A group of 118 oncologists put their foot down on the rising costs of cancer medication in an editorial in the Mayo Clinic medical journal, the Mayo Clinic Proceedings, on Thursday. The editorial threw its support behind a grassroots patient effort to push for fairer prices from drug companies.
According to the editorial, many cancer patients are bankrupted by the high cost of care. Even for insured patients, a treatment that costs $120,000 a year might only be reduced to $30,000 in out-of-pocket expenses–more than half the average U.S. household income. The cost of drugs is so high that as many as 20% of oncology patients don’t take their medication as prescribed.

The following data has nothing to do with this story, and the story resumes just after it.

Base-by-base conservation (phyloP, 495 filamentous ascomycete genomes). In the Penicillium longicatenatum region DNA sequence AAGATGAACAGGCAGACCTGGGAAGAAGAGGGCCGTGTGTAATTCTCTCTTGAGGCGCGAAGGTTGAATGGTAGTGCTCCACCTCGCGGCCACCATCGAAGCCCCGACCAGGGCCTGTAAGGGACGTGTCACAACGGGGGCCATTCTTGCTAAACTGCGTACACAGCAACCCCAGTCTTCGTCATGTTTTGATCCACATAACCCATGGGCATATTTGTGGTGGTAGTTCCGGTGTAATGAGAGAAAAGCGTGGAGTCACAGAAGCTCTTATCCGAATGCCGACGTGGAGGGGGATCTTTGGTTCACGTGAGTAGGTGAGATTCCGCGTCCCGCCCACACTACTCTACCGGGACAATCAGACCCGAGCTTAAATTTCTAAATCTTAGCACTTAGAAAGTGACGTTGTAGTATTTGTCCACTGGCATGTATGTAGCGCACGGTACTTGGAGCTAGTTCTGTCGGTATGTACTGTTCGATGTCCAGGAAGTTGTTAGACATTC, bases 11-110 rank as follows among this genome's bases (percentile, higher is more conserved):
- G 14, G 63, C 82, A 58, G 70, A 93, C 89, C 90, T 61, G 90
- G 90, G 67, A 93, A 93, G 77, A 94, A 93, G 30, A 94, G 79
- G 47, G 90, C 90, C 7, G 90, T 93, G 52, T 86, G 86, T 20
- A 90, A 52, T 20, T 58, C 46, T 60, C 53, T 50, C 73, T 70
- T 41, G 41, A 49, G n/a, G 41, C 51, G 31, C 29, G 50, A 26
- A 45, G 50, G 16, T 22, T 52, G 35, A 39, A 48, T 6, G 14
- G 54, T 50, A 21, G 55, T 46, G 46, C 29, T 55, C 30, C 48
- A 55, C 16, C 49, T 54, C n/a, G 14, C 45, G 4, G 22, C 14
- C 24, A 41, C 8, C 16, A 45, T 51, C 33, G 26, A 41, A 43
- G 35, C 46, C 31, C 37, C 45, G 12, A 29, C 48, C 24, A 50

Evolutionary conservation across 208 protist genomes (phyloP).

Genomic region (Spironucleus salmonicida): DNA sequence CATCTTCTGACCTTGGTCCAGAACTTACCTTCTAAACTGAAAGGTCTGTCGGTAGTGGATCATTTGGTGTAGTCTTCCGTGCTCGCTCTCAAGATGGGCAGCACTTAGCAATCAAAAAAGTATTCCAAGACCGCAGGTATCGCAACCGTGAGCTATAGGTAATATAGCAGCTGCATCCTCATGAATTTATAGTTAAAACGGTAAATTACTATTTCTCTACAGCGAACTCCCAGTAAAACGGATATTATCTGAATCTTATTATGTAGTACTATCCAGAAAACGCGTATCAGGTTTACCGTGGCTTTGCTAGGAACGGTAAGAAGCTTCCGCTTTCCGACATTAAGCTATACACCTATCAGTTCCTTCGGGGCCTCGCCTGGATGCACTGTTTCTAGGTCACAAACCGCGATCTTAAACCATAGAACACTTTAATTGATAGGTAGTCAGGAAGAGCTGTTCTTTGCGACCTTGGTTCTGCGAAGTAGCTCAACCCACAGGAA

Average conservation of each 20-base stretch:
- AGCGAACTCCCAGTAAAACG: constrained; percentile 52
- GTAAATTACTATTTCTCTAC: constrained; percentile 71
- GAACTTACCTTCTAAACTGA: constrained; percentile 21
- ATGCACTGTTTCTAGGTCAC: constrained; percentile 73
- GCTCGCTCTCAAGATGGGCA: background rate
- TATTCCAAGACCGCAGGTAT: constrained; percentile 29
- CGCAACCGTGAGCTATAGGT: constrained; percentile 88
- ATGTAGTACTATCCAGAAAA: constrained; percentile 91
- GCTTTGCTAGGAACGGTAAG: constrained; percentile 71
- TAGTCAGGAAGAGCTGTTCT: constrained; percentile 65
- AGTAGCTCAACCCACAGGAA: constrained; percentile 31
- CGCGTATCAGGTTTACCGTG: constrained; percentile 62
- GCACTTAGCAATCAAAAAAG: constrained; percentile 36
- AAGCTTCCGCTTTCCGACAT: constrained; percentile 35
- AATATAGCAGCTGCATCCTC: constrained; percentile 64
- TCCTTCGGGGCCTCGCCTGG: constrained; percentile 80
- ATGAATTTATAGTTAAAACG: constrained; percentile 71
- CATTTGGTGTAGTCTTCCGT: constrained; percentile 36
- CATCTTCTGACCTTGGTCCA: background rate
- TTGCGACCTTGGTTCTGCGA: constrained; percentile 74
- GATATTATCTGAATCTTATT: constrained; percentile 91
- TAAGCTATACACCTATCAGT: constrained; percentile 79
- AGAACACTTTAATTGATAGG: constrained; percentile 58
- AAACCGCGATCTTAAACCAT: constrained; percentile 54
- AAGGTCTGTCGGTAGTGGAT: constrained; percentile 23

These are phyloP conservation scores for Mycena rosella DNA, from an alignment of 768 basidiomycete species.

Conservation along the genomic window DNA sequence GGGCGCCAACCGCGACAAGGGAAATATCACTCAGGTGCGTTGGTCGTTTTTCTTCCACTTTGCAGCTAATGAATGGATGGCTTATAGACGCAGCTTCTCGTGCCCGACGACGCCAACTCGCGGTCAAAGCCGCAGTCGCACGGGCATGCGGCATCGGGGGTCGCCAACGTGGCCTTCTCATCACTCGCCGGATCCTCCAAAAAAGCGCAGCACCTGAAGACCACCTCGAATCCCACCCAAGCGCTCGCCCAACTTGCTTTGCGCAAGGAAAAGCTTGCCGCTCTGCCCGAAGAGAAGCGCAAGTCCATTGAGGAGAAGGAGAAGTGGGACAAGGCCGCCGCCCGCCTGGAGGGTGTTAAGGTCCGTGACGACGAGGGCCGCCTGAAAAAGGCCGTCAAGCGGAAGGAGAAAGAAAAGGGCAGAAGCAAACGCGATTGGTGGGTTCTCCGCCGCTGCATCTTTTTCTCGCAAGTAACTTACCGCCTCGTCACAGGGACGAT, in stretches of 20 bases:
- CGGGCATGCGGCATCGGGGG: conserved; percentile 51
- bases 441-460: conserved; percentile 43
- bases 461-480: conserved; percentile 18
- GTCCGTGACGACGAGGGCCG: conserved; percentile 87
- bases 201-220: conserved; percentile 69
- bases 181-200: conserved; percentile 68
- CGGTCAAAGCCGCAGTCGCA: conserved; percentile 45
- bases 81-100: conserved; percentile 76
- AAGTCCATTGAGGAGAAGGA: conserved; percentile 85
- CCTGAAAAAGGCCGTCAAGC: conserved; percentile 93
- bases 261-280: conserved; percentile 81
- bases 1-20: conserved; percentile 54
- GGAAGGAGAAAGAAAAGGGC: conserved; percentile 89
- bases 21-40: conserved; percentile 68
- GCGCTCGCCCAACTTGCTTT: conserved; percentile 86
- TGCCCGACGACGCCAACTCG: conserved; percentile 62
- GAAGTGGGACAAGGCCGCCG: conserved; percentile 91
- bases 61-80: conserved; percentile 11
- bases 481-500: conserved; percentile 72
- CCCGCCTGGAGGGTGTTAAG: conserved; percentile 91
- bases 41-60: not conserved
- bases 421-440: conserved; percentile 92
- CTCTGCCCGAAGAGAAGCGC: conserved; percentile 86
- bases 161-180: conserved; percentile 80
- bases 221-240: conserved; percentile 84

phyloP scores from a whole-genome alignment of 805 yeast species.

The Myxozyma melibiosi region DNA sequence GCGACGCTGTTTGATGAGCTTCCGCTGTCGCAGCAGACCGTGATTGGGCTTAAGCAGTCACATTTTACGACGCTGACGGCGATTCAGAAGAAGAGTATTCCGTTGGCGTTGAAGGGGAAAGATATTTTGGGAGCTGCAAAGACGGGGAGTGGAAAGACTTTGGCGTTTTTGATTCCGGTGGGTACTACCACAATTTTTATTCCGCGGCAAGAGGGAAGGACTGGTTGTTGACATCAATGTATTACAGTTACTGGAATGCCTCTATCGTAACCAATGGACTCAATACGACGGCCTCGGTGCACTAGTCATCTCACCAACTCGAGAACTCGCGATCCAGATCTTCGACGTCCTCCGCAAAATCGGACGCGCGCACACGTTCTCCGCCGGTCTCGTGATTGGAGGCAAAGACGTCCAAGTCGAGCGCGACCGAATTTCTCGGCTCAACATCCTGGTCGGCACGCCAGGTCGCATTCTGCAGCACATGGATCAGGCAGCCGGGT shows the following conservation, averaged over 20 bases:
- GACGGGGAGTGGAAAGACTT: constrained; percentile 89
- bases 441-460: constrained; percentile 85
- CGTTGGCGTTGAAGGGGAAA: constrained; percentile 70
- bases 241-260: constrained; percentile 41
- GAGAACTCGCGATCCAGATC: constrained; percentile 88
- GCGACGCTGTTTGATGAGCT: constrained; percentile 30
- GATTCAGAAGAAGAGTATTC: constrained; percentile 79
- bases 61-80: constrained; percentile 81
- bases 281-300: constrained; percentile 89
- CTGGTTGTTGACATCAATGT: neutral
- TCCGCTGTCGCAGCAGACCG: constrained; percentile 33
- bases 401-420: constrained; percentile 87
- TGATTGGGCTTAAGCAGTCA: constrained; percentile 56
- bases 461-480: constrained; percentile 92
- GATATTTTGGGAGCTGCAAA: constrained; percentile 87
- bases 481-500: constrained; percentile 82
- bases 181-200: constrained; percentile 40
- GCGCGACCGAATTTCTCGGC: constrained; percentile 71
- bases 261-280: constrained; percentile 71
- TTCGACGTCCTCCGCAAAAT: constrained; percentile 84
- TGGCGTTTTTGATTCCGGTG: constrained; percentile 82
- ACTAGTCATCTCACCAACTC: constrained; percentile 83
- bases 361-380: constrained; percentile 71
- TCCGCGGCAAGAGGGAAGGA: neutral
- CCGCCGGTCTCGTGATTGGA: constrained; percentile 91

Cancer drugs were not always so expensive. Over the past 15 years, according to one study in the Journal of Economic Perspectives, the cost of cancer drugs rose by 10% (or about $8,500) every year. In 2014 alone, prescription drug prices rose 12%.
“High cancer drug prices are affecting the care of patients with cancer and our health care system,” the lead author, Dr. Ayalew Tefferi, who is a hematologist at Mayo, said. The doctors designed a list of ideas that would make cancer drugs more affordable for the people they treat.
The group’s solutions included a proposal to allow individuals to import cancer drugs from other countries, where the medicine is far cheaper. In Canada, for example, oncology drugs are half the price of American ones.
Other solutions included creating a regulatory body that would propose fair pricing after a drug gains F.D.A. approval, allowing Medicare to negotiate drug prices, and preventing pharmaceutical companies from delaying access to generics.
“It’s time for patients and their physicians to call for change,” Dr. Tefferi said.
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